School of Medicine and Health Sciences Poster Presentations

Title

Improving Access to Pediatric Sub-Specialty Care Using DTC Telemedicine by Addressing Barriers

Poster Number

346

Document Type

Poster

Status

Faculty

Abstract Category

Health Sciences

Keywords

Health Disparities, Pediatrics, Telemedicine, Direct-to-Consumer, Underserved Populations

Publication Date

Spring 2018

Abstract

Background: Lack of access to pediatric subspecialty care is a barrier to pediatric health. On average patients wait 44.9 days for an in – person visit. Telemedicine is emerging as a new modality to provide pediatric care. However, most public and private insurers still do not pay for direct-to-consumer telemedicine services. In 2016, we established a sub-specialty direct-to-consumer (DTC) telemedicine program for underserved pediatric patients in a pediatric health system, providing subspecialty virtual visits, free of charge. In order to have a successful DTC telemedicine program our hospital system established a relationship with a DTC telehealth vendor. The underserved children this telemedicine program served are uninsured children and Medicaid children in DC, MD, VA.

Objective: The goal of this study was to describe the impact of a DTC telemedicine program, track metrics for consultations with patients and assess provider’s perceptions of the program.

Methods Used: This was a mixed methods study utilizing the telemedicine platform, web based surveys, and focus groups. Descriptive statistics were used to summarize visit metrics, and survey responses. Patient and provider satisfaction surveys were updated and reviewed for thematic content.

Summary of Results: Between April 2016 and September 2017, our program completed 226 DTC telemedicine subspecialty follow-up appointments. The average wait time for virtual visits across all specialties was 1.87 minutes, compared to the average wait time of 78.2 minutes across specialties for an in-person follow-up during the same time period. On average DTC telemedicine saved 4,542 miles travelled over 96 consults (58 miles/consult saved). Preliminary survey data from parents are currently being analyzed from patients and families utilizing our DTC telemedicine service. We are quantifying their opinions by asking them about their impression of their Telemedicine consult pre- and post-visit.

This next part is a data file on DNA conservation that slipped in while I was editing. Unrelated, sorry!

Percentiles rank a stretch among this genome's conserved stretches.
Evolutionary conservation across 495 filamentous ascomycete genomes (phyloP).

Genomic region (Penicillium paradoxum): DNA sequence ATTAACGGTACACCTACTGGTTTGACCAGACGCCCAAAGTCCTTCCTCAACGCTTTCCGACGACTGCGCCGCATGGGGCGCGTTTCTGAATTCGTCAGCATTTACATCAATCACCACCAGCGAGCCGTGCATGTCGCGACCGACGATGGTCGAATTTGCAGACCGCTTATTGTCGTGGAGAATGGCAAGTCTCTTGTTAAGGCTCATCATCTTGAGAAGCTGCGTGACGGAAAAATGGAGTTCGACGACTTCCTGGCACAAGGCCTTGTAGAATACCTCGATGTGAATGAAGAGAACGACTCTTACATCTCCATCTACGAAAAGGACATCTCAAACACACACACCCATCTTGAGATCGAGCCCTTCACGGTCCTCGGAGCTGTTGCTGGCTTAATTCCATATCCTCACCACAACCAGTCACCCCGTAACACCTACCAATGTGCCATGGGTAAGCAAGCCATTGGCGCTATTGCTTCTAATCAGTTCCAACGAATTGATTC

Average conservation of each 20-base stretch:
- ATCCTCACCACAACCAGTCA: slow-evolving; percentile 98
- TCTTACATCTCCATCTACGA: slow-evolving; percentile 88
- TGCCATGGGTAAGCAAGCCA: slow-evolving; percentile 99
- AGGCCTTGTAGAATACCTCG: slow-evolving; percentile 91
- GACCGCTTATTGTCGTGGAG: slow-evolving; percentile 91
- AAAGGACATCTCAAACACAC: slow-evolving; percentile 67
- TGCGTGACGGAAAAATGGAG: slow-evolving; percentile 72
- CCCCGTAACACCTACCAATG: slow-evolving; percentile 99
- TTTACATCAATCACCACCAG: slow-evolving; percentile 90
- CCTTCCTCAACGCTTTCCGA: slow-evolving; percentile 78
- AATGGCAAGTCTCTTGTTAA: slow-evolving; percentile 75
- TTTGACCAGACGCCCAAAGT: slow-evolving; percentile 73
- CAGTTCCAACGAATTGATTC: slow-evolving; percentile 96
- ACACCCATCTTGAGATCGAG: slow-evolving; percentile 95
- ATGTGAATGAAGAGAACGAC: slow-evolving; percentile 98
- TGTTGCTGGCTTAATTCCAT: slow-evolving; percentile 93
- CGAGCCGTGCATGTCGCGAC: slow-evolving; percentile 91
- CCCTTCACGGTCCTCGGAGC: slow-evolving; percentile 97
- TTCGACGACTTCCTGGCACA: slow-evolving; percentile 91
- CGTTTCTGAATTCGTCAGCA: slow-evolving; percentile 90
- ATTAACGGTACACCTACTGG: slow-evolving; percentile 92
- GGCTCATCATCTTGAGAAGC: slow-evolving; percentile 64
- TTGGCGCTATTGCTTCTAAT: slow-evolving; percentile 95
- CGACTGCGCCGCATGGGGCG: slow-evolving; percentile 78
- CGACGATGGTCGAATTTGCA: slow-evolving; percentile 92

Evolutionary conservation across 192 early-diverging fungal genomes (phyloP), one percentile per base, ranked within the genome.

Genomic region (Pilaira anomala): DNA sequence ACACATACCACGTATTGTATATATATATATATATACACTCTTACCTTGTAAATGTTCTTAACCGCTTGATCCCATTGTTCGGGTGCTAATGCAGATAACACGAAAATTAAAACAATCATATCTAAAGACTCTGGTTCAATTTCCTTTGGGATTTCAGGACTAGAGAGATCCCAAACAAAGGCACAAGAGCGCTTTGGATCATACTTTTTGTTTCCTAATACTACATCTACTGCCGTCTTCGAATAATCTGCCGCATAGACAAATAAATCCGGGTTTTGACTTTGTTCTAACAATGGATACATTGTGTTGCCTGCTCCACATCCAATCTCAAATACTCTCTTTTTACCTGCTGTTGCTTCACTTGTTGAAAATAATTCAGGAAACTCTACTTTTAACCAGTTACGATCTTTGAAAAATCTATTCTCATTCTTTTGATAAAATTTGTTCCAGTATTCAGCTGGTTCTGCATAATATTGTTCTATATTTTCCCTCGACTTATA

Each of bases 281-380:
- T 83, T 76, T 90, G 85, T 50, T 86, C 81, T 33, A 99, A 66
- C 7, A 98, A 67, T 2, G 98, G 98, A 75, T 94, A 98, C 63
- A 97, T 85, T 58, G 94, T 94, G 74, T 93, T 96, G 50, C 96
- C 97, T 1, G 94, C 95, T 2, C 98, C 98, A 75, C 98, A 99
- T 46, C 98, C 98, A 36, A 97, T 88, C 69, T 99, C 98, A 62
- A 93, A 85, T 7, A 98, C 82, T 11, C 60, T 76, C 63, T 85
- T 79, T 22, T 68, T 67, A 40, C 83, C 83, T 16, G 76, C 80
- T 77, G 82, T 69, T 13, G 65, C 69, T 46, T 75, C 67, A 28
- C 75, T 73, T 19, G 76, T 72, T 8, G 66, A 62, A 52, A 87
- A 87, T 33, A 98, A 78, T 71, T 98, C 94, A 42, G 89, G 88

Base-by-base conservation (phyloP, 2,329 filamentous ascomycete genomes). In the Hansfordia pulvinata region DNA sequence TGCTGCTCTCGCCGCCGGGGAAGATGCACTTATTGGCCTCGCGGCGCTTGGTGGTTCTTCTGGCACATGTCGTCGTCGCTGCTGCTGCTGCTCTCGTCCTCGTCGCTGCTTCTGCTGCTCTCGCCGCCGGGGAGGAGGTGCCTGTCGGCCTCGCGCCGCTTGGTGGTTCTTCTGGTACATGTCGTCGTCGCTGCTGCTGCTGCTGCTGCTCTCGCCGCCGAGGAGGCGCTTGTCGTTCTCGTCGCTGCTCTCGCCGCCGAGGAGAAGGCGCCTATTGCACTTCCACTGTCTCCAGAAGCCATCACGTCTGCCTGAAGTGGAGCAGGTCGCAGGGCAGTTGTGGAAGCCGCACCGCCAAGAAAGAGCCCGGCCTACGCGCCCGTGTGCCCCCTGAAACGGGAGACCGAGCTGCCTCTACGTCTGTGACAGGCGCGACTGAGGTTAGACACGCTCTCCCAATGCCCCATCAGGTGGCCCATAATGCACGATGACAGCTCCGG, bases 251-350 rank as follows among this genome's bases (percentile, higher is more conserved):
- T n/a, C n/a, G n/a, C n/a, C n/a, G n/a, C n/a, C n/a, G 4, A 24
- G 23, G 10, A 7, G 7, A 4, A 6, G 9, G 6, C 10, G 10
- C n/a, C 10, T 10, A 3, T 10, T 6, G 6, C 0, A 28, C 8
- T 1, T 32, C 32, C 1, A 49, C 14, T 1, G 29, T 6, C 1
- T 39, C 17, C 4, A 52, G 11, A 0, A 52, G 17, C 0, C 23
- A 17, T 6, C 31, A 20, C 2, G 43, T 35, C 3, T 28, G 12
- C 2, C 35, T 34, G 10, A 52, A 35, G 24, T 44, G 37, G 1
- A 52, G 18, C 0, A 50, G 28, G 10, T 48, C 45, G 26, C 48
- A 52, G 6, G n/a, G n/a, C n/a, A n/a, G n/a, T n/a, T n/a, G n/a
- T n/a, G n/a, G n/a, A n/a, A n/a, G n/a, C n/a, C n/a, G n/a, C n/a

Conclusions: Our preliminary data has demonstrated a positive patient perception of DTC telemedicine. DTC telemedicine programs provide an opportunity for payers, hospitals and patients to address the needs of underserved pediatric patients for subspecialty care.

Creative Commons License

Creative Commons License
This work is licensed under a Creative Commons Attribution-Noncommercial-No Derivative Works 4.0 License.

This document is currently not available here.

Share

COinS
 

Improving Access to Pediatric Sub-Specialty Care Using DTC Telemedicine by Addressing Barriers

Background: Lack of access to pediatric subspecialty care is a barrier to pediatric health. On average patients wait 44.9 days for an in – person visit. Telemedicine is emerging as a new modality to provide pediatric care. However, most public and private insurers still do not pay for direct-to-consumer telemedicine services. In 2016, we established a sub-specialty direct-to-consumer (DTC) telemedicine program for underserved pediatric patients in a pediatric health system, providing subspecialty virtual visits, free of charge. In order to have a successful DTC telemedicine program our hospital system established a relationship with a DTC telehealth vendor. The underserved children this telemedicine program served are uninsured children and Medicaid children in DC, MD, VA.

Objective: The goal of this study was to describe the impact of a DTC telemedicine program, track metrics for consultations with patients and assess provider’s perceptions of the program.

Methods Used: This was a mixed methods study utilizing the telemedicine platform, web based surveys, and focus groups. Descriptive statistics were used to summarize visit metrics, and survey responses. Patient and provider satisfaction surveys were updated and reviewed for thematic content.

Summary of Results: Between April 2016 and September 2017, our program completed 226 DTC telemedicine subspecialty follow-up appointments. The average wait time for virtual visits across all specialties was 1.87 minutes, compared to the average wait time of 78.2 minutes across specialties for an in-person follow-up during the same time period. On average DTC telemedicine saved 4,542 miles travelled over 96 consults (58 miles/consult saved). Preliminary survey data from parents are currently being analyzed from patients and families utilizing our DTC telemedicine service. We are quantifying their opinions by asking them about their impression of their Telemedicine consult pre- and post-visit.

Conclusions: Our preliminary data has demonstrated a positive patient perception of DTC telemedicine. DTC telemedicine programs provide an opportunity for payers, hospitals and patients to address the needs of underserved pediatric patients for subspecialty care.